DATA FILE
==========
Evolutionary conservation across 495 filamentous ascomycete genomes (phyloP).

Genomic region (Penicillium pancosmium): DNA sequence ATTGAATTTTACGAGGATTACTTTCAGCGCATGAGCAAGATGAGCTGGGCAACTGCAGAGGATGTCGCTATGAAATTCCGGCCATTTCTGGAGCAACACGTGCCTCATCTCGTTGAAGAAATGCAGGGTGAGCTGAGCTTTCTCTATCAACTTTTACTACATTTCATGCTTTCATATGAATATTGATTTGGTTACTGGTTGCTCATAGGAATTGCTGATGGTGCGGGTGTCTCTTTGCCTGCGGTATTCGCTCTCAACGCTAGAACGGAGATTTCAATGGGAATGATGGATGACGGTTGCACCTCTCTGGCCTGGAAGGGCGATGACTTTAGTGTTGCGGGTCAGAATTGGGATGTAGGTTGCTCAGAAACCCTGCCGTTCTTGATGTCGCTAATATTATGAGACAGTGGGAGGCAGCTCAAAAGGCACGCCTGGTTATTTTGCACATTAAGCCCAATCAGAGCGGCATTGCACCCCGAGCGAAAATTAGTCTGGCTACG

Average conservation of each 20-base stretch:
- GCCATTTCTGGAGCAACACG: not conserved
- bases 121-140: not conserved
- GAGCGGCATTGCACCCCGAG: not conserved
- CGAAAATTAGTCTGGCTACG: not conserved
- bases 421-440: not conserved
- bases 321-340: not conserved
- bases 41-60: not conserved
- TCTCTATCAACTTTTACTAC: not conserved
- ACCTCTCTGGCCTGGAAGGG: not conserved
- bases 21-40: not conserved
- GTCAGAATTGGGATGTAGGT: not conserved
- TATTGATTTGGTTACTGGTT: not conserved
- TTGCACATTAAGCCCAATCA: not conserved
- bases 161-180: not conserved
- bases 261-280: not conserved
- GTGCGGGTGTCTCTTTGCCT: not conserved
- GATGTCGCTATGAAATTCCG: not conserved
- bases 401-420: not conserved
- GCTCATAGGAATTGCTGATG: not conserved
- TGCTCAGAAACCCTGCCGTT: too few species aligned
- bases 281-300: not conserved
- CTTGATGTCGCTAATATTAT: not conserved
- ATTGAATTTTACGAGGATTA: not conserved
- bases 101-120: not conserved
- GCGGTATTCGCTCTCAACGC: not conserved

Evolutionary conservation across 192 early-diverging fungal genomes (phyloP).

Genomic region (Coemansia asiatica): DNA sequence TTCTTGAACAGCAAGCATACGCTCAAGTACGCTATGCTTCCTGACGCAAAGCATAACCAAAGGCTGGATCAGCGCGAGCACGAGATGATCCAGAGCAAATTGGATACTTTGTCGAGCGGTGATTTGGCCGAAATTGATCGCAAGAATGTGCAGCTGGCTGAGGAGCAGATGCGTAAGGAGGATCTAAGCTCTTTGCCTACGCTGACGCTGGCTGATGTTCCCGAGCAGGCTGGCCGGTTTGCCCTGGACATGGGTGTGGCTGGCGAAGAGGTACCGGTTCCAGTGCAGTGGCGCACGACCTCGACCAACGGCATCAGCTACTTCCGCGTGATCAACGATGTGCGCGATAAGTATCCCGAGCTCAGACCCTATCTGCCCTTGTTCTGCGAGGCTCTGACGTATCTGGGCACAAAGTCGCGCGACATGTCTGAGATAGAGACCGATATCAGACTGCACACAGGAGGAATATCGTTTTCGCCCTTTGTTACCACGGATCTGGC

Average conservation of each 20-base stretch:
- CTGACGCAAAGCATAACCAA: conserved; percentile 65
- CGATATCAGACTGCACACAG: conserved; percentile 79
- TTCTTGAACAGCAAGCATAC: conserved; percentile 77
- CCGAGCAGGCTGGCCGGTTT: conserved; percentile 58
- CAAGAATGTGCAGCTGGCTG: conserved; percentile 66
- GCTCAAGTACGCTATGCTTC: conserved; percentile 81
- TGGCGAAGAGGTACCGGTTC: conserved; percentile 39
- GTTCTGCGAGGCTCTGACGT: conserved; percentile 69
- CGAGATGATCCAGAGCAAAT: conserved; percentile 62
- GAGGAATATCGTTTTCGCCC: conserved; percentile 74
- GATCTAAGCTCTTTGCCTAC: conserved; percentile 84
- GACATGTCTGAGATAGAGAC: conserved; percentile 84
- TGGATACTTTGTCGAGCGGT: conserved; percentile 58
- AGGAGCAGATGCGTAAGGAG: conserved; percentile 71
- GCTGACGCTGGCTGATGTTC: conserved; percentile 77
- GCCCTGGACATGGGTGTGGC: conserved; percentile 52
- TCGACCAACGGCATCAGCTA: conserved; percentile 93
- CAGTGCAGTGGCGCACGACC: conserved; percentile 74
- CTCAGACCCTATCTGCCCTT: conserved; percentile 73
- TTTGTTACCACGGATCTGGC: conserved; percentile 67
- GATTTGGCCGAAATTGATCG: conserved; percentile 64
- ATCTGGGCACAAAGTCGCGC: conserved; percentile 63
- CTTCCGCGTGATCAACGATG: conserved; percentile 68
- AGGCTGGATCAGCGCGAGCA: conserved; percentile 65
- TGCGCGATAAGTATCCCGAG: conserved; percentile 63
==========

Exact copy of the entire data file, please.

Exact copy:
Evolutionary conservation across 495 filamentous ascomycete genomes (phyloP).

Genomic region (Penicillium pancosmium): DNA sequence ATTGAATTTTACGAGGATTACTTTCAGCGCATGAGCAAGATGAGCTGGGCAACTGCAGAGGATGTCGCTATGAAATTCCGGCCATTTCTGGAGCAACACGTGCCTCATCTCGTTGAAGAAATGCAGGGTGAGCTGAGCTTTCTCTATCAACTTTTACTACATTTCATGCTTTCATATGAATATTGATTTGGTTACTGGTTGCTCATAGGAATTGCTGATGGTGCGGGTGTCTCTTTGCCTGCGGTATTCGCTCTCAACGCTAGAACGGAGATTTCAATGGGAATGATGGATGACGGTTGCACCTCTCTGGCCTGGAAGGGCGATGACTTTAGTGTTGCGGGTCAGAATTGGGATGTAGGTTGCTCAGAAACCCTGCCGTTCTTGATGTCGCTAATATTATGAGACAGTGGGAGGCAGCTCAAAAGGCACGCCTGGTTATTTTGCACATTAAGCCCAATCAGAGCGGCATTGCACCCCGAGCGAAAATTAGTCTGGCTACG

Average conservation of each 20-base stretch:
- GCCATTTCTGGAGCAACACG: not conserved
- bases 121-140: not conserved
- GAGCGGCATTGCACCCCGAG: not conserved
- CGAAAATTAGTCTGGCTACG: not conserved
- bases 421-440: not conserved
- bases 321-340: not conserved
- bases 41-60: not conserved
- TCTCTATCAACTTTTACTAC: not conserved
- ACCTCTCTGGCCTGGAAGGG: not conserved
- bases 21-40: not conserved
- GTCAGAATTGGGATGTAGGT: not conserved
- TATTGATTTGGTTACTGGTT: not conserved
- TTGCACATTAAGCCCAATCA: not conserved
- bases 161-180: not conserved
- bases 261-280: not conserved
- GTGCGGGTGTCTCTTTGCCT: not conserved
- GATGTCGCTATGAAATTCCG: not conserved
- bases 401-420: not conserved
- GCTCATAGGAATTGCTGATG: not conserved
- TGCTCAGAAACCCTGCCGTT: too few species aligned
- bases 281-300: not conserved
- CTTGATGTCGCTAATATTAT: not conserved
- ATTGAATTTTACGAGGATTA: not conserved
- bases 101-120: not conserved
- GCGGTATTCGCTCTCAACGC: not conserved

Evolutionary conservation across 192 early-diverging fungal genomes (phyloP).

Genomic region (Coemansia asiatica): DNA sequence TTCTTGAACAGCAAGCATACGCTCAAGTACGCTATGCTTCCTGACGCAAAGCATAACCAAAGGCTGGATCAGCGCGAGCACGAGATGATCCAGAGCAAATTGGATACTTTGTCGAGCGGTGATTTGGCCGAAATTGATCGCAAGAATGTGCAGCTGGCTGAGGAGCAGATGCGTAAGGAGGATCTAAGCTCTTTGCCTACGCTGACGCTGGCTGATGTTCCCGAGCAGGCTGGCCGGTTTGCCCTGGACATGGGTGTGGCTGGCGAAGAGGTACCGGTTCCAGTGCAGTGGCGCACGACCTCGACCAACGGCATCAGCTACTTCCGCGTGATCAACGATGTGCGCGATAAGTATCCCGAGCTCAGACCCTATCTGCCCTTGTTCTGCGAGGCTCTGACGTATCTGGGCACAAAGTCGCGCGACATGTCTGAGATAGAGACCGATATCAGACTGCACACAGGAGGAATATCGTTTTCGCCCTTTGTTACCACGGATCTGGC

Average conservation of each 20-base stretch:
- CTGACGCAAAGCATAACCAA: conserved; percentile 65
- CGATATCAGACTGCACACAG: conserved; percentile 79
- TTCTTGAACAGCAAGCATAC: conserved; percentile 77
- CCGAGCAGGCTGGCCGGTTT: conserved; percentile 58
- CAAGAATGTGCAGCTGGCTG: conserved; percentile 66
- GCTCAAGTACGCTATGCTTC: conserved; percentile 81
- TGGCGAAGAGGTACCGGTTC: conserved; percentile 39
- GTTCTGCGAGGCTCTGACGT: conserved; percentile 69
- CGAGATGATCCAGAGCAAAT: conserved; percentile 62
- GAGGAATATCGTTTTCGCCC: conserved; percentile 74
- GATCTAAGCTCTTTGCCTAC: conserved; percentile 84
- GACATGTCTGAGATAGAGAC: conserved; percentile 84
- TGGATACTTTGTCGAGCGGT: conserved; percentile 58
- AGGAGCAGATGCGTAAGGAG: conserved; percentile 71
- GCTGACGCTGGCTGATGTTC: conserved; percentile 77
- GCCCTGGACATGGGTGTGGC: conserved; percentile 52
- TCGACCAACGGCATCAGCTA: conserved; percentile 93
- CAGTGCAGTGGCGCACGACC: conserved; percentile 74
- CTCAGACCCTATCTGCCCTT: conserved; percentile 73
- TTTGTTACCACGGATCTGGC: conserved; percentile 67
- GATTTGGCCGAAATTGATCG: conserved; percentile 64
- ATCTGGGCACAAAGTCGCGC: conserved; percentile 63
- CTTCCGCGTGATCAACGATG: conserved; percentile 68
- AGGCTGGATCAGCGCGAGCA: conserved; percentile 65
- TGCGCGATAAGTATCCCGAG: conserved; percentile 63